Wednesday, 25 May 2011

Adjust Your File System To Accomodate Flash Drives

I am using a Compact Flash card for my root partition on a small Atom based server at home. I find this to be a good way to build an inexpensive, quiet, low powered server however it does introduce a few special problems due to the absence of any wear leveling logic as used by proper SSD hard drives.

I use a slot loaded CF card which makes it easy for me to pull the card to make an image (using dd) or swap over to another OS without unscrewing the case. However using Compact Flash or a plain old USB thumb drive might be cheap and handy but it also brings to head some issues related to how the system reads and writes to the card.
Flash memory is not happy about writing to the same memory cell over and over and over so consequently any cell that is treated in this manner will eventually die. Proper SSD's work around this by incorporating special logic that shifts sectors around automatically so that all the memory cell's do roughly the same amount of work. This is called "wear leveling". Dumb old Compact Flash cards don't do wear leveling but there are some steps we can take to ameliorate this problem to some degree.

These days most Linux systems use EXT3 or EXT4 file systems which are both journaling file systems. This means that every time a file is accessed the journal is updated to record that action. This makes it easier for the file-system to keep track of reads and writes and detect when an error may have occurred. Unfortunately it also means lots of writing (to the journal) which means a premature death for our CF card.

The older EXT2 FS does not do journaling which means we will have less protection but seeing that we are not using the CF to store data (just for the OS) I consider it an acceptable "risk".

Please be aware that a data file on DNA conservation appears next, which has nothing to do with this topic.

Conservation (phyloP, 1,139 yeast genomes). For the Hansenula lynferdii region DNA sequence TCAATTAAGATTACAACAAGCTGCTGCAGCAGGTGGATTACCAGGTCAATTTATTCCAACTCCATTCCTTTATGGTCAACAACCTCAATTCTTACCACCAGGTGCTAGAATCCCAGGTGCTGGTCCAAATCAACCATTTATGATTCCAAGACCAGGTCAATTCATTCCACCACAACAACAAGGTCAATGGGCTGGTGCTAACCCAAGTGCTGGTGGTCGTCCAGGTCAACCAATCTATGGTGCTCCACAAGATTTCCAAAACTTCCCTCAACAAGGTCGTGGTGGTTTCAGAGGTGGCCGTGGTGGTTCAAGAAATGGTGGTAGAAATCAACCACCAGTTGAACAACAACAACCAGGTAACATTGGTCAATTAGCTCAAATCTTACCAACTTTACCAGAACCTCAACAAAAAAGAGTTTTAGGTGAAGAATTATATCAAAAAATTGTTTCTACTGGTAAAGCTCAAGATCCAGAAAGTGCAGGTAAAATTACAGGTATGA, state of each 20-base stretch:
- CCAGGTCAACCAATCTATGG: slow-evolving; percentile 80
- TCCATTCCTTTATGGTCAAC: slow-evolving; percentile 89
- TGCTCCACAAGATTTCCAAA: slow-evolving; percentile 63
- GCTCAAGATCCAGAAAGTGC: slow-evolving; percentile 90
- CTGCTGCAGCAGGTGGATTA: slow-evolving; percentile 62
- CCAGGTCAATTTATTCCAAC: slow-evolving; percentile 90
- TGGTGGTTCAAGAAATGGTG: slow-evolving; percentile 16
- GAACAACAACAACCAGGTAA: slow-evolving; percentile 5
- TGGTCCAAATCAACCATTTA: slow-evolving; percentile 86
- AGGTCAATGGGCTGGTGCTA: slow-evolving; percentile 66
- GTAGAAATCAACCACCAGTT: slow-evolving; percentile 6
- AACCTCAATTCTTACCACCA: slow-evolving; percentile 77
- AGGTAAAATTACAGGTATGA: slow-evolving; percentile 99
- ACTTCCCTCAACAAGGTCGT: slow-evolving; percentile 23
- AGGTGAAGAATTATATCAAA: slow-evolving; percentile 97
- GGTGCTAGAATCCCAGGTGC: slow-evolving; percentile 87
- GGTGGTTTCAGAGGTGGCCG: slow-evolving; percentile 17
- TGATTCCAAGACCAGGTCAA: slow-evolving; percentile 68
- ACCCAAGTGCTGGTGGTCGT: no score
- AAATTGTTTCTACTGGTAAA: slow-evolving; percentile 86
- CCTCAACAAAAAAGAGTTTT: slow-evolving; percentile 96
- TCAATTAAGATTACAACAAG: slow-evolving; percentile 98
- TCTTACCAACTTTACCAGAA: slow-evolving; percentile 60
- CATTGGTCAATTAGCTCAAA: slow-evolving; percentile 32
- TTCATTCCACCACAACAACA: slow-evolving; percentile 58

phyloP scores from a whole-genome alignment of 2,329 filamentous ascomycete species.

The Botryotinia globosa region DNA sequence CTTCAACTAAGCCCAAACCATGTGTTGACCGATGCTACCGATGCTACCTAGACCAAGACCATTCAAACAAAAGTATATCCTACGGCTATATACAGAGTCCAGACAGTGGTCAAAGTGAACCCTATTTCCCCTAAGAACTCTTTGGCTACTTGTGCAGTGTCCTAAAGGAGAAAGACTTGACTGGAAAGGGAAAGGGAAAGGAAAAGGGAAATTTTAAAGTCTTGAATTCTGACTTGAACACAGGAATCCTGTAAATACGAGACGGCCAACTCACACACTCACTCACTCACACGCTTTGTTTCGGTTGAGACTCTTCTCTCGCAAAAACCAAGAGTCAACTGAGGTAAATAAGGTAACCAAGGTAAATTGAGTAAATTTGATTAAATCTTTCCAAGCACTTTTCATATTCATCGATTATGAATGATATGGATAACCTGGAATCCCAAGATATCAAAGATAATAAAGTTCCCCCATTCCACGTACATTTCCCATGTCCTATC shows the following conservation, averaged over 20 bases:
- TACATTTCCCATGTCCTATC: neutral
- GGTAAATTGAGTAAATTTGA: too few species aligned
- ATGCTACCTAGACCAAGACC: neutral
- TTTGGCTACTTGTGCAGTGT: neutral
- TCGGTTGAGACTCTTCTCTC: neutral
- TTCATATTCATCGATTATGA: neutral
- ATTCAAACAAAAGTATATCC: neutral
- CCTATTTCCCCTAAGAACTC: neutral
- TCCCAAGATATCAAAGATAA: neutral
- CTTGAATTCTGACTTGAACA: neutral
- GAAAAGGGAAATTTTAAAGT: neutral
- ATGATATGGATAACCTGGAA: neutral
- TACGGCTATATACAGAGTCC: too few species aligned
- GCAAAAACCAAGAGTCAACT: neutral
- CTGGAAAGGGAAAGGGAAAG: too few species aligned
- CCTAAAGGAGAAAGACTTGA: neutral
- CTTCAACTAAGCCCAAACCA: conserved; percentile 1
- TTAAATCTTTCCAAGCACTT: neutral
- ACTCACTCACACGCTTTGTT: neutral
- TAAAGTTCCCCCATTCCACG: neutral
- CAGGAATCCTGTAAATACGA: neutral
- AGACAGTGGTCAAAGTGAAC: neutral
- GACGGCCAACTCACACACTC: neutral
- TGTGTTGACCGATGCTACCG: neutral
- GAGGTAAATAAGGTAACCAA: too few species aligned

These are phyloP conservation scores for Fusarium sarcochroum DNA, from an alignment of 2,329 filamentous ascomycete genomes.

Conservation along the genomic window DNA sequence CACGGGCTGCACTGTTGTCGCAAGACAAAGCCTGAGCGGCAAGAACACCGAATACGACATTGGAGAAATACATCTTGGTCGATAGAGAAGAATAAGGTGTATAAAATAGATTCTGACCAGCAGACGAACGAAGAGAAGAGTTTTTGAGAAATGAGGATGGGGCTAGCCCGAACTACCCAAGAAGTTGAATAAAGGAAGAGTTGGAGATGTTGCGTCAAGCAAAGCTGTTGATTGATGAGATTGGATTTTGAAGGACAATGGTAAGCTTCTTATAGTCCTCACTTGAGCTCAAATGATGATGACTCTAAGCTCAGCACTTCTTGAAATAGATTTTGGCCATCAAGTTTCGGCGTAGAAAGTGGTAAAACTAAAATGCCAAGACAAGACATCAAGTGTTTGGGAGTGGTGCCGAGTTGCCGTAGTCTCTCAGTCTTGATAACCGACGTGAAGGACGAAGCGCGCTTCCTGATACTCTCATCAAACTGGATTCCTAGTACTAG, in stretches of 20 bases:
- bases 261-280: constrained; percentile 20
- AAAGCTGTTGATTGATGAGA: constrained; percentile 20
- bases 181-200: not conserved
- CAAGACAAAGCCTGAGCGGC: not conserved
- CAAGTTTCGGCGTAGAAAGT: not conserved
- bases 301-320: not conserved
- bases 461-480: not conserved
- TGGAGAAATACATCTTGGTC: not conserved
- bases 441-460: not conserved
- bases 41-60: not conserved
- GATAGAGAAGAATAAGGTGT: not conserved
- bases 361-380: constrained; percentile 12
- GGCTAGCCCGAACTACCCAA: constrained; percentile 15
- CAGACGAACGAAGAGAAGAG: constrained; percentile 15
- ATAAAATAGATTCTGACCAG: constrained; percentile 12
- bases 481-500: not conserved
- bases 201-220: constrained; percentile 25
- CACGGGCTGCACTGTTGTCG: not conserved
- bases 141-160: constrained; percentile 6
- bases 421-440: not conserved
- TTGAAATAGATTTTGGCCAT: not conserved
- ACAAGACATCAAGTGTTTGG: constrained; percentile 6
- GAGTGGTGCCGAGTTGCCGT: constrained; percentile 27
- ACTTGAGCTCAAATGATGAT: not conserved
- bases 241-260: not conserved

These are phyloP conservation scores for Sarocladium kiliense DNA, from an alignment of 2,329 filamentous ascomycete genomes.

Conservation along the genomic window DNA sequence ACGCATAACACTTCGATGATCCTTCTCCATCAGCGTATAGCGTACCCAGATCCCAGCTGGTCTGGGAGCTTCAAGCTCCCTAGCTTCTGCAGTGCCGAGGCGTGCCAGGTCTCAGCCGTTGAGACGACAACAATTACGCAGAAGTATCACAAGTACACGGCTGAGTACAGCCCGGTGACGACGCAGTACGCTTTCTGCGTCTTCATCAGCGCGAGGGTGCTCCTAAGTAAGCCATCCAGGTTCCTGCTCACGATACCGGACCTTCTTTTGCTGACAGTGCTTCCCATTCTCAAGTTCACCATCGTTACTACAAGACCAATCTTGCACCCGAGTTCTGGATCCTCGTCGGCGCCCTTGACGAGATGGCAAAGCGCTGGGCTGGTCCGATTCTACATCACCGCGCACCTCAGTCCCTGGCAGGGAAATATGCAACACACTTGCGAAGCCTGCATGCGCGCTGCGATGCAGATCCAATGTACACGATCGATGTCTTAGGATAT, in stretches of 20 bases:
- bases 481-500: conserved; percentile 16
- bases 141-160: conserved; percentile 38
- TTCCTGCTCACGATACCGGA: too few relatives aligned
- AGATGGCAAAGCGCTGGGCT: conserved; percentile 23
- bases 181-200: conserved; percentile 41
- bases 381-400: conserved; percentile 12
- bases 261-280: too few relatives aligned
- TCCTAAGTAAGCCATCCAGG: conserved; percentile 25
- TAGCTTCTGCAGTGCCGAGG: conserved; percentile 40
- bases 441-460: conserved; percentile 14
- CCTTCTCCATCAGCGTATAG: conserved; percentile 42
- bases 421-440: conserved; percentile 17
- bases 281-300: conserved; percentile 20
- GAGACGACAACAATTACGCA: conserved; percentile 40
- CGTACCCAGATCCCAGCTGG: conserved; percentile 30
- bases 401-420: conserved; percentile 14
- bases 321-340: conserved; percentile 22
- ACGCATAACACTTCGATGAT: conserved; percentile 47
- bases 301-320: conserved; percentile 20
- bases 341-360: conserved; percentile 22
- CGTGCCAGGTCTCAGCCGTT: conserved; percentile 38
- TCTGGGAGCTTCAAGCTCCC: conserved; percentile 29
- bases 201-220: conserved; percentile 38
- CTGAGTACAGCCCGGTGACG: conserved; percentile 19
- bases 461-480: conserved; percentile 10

To use EXT2 edit your fstab file;

vi /etc/fstab

On the line pertaining to your root (/) file-system change the "ext3" to "ext2", it's that simple.

Another thing that a normal system does is update each file every time it is read with a time-stamp. That's another thing we want to stop happening.

On the same line, find where it says errors=remount-ro and append to that column ,noatime.

Here is an example line;
UUID=68a316e0-8071-47e3-b31d-718a7be2e498 / ext2 errors=remount-ro,noatime 0 1

Another area that gets written to quite a bit is the /tmp directory.

We can move that off the Flash drive and into RAM using tmpfs. This has the bonus of improving overall system performance by a small amount.

Add this line to your fstab;
tmpfs /tmp tmpfs  size=256000m,exec,nosuid 0 0

You can tweak the amount of RAM to use but I wouldn't go below 128Mb personally.

And finally, once you install a normal hard disk to your server you should relocate your swap file over to a partition located on it. For now I am simply going to disable swap altogether. To do that just stick a comment "#" at the start of the relevant line.

And that's it, these changes should allow your "dumb" Flash drive based OS installation to live a reasonably long and happy life. My current server has been going strong for about 2 years now, fingers crossed!

1 comment:

Дмитрий said...

How about to consider UnionFS for this purposes?